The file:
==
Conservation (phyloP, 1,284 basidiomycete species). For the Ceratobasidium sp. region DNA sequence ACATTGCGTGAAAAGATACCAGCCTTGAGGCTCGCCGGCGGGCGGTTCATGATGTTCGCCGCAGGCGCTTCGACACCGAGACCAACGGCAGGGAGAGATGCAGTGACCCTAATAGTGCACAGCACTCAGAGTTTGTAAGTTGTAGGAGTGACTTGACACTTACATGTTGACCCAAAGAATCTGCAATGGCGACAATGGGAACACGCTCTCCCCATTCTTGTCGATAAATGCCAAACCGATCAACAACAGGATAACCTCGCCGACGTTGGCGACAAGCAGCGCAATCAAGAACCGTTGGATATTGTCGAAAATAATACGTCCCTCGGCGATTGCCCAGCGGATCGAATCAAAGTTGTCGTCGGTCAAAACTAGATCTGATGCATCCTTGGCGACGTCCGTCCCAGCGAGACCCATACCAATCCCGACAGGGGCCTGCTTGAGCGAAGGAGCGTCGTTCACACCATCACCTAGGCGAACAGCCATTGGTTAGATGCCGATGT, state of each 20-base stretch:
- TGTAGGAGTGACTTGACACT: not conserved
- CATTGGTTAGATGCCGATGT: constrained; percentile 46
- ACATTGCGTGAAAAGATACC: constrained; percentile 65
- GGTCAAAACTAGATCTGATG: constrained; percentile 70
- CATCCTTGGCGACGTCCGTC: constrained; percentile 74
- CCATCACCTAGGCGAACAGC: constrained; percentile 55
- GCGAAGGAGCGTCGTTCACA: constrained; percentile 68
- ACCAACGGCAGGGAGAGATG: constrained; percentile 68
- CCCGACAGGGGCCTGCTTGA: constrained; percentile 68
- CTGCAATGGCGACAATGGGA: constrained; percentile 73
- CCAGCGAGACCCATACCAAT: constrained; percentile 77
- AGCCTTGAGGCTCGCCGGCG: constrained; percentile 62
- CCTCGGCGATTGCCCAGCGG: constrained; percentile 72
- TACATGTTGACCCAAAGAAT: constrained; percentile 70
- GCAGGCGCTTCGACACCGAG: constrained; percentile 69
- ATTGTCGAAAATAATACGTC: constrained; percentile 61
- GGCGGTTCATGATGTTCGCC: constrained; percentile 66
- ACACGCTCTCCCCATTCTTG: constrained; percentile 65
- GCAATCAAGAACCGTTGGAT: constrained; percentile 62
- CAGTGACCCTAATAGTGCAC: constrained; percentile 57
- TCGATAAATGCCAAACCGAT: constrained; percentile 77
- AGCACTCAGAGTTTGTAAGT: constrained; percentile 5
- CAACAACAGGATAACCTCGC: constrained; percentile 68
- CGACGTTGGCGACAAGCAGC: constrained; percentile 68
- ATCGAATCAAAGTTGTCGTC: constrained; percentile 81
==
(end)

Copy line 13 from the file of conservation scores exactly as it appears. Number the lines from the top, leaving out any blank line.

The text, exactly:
- AGCCTTGAGGCTCGCCGGCG: constrained; percentile 62